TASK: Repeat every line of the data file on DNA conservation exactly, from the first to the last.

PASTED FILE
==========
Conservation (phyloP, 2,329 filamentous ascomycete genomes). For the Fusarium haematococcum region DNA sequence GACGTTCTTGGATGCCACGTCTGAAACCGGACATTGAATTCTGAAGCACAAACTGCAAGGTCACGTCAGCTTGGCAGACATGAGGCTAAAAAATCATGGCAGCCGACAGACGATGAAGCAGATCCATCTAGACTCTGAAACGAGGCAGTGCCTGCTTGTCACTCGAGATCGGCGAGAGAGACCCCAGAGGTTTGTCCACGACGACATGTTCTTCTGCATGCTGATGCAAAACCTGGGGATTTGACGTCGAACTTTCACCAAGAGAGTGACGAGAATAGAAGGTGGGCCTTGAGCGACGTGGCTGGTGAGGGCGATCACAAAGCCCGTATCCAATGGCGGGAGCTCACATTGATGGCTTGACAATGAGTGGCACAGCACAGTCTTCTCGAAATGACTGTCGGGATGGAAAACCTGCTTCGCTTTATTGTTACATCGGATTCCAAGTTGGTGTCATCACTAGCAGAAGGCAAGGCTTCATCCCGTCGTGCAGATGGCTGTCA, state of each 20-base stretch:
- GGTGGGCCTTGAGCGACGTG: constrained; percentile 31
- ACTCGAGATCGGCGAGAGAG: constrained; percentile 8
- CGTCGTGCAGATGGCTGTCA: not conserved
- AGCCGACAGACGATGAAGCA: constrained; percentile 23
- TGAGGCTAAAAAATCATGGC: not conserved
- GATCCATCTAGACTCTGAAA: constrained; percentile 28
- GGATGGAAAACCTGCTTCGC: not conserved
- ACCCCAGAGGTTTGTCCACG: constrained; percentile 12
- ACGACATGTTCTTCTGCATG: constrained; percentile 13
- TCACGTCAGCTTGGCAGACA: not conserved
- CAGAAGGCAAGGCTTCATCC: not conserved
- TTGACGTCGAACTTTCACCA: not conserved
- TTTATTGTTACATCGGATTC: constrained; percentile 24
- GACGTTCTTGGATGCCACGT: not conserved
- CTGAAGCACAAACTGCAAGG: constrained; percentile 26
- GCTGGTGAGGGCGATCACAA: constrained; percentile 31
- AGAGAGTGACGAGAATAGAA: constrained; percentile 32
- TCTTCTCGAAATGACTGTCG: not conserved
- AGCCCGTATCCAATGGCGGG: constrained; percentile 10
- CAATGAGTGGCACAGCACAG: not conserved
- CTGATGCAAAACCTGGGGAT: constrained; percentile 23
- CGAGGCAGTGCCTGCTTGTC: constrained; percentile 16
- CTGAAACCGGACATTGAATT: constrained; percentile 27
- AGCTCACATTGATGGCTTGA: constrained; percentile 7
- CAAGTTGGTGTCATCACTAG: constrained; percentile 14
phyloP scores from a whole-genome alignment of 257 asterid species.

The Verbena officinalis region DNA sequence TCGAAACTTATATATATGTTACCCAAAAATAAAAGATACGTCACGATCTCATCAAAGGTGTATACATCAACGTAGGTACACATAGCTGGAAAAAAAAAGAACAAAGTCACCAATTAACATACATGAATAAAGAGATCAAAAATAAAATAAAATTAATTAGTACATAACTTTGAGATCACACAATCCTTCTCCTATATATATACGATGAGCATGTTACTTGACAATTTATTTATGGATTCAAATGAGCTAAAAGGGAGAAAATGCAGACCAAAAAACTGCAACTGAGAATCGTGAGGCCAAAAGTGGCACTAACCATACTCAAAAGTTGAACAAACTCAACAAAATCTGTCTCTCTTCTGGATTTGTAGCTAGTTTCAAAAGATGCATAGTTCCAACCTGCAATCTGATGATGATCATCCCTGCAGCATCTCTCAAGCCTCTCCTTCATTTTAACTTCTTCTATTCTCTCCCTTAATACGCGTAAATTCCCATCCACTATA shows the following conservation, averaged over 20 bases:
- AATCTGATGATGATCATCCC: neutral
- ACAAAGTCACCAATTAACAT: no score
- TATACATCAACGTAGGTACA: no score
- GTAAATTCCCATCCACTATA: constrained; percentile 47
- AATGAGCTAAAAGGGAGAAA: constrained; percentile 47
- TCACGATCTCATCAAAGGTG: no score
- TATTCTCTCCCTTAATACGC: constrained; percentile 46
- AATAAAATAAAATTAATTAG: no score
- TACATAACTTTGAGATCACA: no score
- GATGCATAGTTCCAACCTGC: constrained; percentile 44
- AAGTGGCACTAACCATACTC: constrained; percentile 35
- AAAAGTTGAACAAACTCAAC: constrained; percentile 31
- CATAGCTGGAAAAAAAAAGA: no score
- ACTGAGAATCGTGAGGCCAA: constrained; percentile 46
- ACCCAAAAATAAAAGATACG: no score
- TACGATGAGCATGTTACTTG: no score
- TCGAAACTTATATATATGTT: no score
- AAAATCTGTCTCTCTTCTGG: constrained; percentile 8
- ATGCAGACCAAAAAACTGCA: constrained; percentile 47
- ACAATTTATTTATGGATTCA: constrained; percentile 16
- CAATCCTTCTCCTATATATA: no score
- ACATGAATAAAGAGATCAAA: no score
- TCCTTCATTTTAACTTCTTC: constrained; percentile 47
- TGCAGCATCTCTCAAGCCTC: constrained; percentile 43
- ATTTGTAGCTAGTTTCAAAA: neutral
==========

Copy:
Conservation (phyloP, 2,329 filamentous ascomycete genomes). For the Fusarium haematococcum region DNA sequence GACGTTCTTGGATGCCACGTCTGAAACCGGACATTGAATTCTGAAGCACAAACTGCAAGGTCACGTCAGCTTGGCAGACATGAGGCTAAAAAATCATGGCAGCCGACAGACGATGAAGCAGATCCATCTAGACTCTGAAACGAGGCAGTGCCTGCTTGTCACTCGAGATCGGCGAGAGAGACCCCAGAGGTTTGTCCACGACGACATGTTCTTCTGCATGCTGATGCAAAACCTGGGGATTTGACGTCGAACTTTCACCAAGAGAGTGACGAGAATAGAAGGTGGGCCTTGAGCGACGTGGCTGGTGAGGGCGATCACAAAGCCCGTATCCAATGGCGGGAGCTCACATTGATGGCTTGACAATGAGTGGCACAGCACAGTCTTCTCGAAATGACTGTCGGGATGGAAAACCTGCTTCGCTTTATTGTTACATCGGATTCCAAGTTGGTGTCATCACTAGCAGAAGGCAAGGCTTCATCCCGTCGTGCAGATGGCTGTCA, state of each 20-base stretch:
- GGTGGGCCTTGAGCGACGTG: constrained; percentile 31
- ACTCGAGATCGGCGAGAGAG: constrained; percentile 8
- CGTCGTGCAGATGGCTGTCA: not conserved
- AGCCGACAGACGATGAAGCA: constrained; percentile 23
- TGAGGCTAAAAAATCATGGC: not conserved
- GATCCATCTAGACTCTGAAA: constrained; percentile 28
- GGATGGAAAACCTGCTTCGC: not conserved
- ACCCCAGAGGTTTGTCCACG: constrained; percentile 12
- ACGACATGTTCTTCTGCATG: constrained; percentile 13
- TCACGTCAGCTTGGCAGACA: not conserved
- CAGAAGGCAAGGCTTCATCC: not conserved
- TTGACGTCGAACTTTCACCA: not conserved
- TTTATTGTTACATCGGATTC: constrained; percentile 24
- GACGTTCTTGGATGCCACGT: not conserved
- CTGAAGCACAAACTGCAAGG: constrained; percentile 26
- GCTGGTGAGGGCGATCACAA: constrained; percentile 31
- AGAGAGTGACGAGAATAGAA: constrained; percentile 32
- TCTTCTCGAAATGACTGTCG: not conserved
- AGCCCGTATCCAATGGCGGG: constrained; percentile 10
- CAATGAGTGGCACAGCACAG: not conserved
- CTGATGCAAAACCTGGGGAT: constrained; percentile 23
- CGAGGCAGTGCCTGCTTGTC: constrained; percentile 16
- CTGAAACCGGACATTGAATT: constrained; percentile 27
- AGCTCACATTGATGGCTTGA: constrained; percentile 7
- CAAGTTGGTGTCATCACTAG: constrained; percentile 14
phyloP scores from a whole-genome alignment of 257 asterid species.

The Verbena officinalis region DNA sequence TCGAAACTTATATATATGTTACCCAAAAATAAAAGATACGTCACGATCTCATCAAAGGTGTATACATCAACGTAGGTACACATAGCTGGAAAAAAAAAGAACAAAGTCACCAATTAACATACATGAATAAAGAGATCAAAAATAAAATAAAATTAATTAGTACATAACTTTGAGATCACACAATCCTTCTCCTATATATATACGATGAGCATGTTACTTGACAATTTATTTATGGATTCAAATGAGCTAAAAGGGAGAAAATGCAGACCAAAAAACTGCAACTGAGAATCGTGAGGCCAAAAGTGGCACTAACCATACTCAAAAGTTGAACAAACTCAACAAAATCTGTCTCTCTTCTGGATTTGTAGCTAGTTTCAAAAGATGCATAGTTCCAACCTGCAATCTGATGATGATCATCCCTGCAGCATCTCTCAAGCCTCTCCTTCATTTTAACTTCTTCTATTCTCTCCCTTAATACGCGTAAATTCCCATCCACTATA shows the following conservation, averaged over 20 bases:
- AATCTGATGATGATCATCCC: neutral
- ACAAAGTCACCAATTAACAT: no score
- TATACATCAACGTAGGTACA: no score
- GTAAATTCCCATCCACTATA: constrained; percentile 47
- AATGAGCTAAAAGGGAGAAA: constrained; percentile 47
- TCACGATCTCATCAAAGGTG: no score
- TATTCTCTCCCTTAATACGC: constrained; percentile 46
- AATAAAATAAAATTAATTAG: no score
- TACATAACTTTGAGATCACA: no score
- GATGCATAGTTCCAACCTGC: constrained; percentile 44
- AAGTGGCACTAACCATACTC: constrained; percentile 35
- AAAAGTTGAACAAACTCAAC: constrained; percentile 31
- CATAGCTGGAAAAAAAAAGA: no score
- ACTGAGAATCGTGAGGCCAA: constrained; percentile 46
- ACCCAAAAATAAAAGATACG: no score
- TACGATGAGCATGTTACTTG: no score
- TCGAAACTTATATATATGTT: no score
- AAAATCTGTCTCTCTTCTGG: constrained; percentile 8
- ATGCAGACCAAAAAACTGCA: constrained; percentile 47
- ACAATTTATTTATGGATTCA: constrained; percentile 16
- CAATCCTTCTCCTATATATA: no score
- ACATGAATAAAGAGATCAAA: no score
- TCCTTCATTTTAACTTCTTC: constrained; percentile 47
- TGCAGCATCTCTCAAGCCTC: constrained; percentile 43
- ATTTGTAGCTAGTTTCAAAA: neutral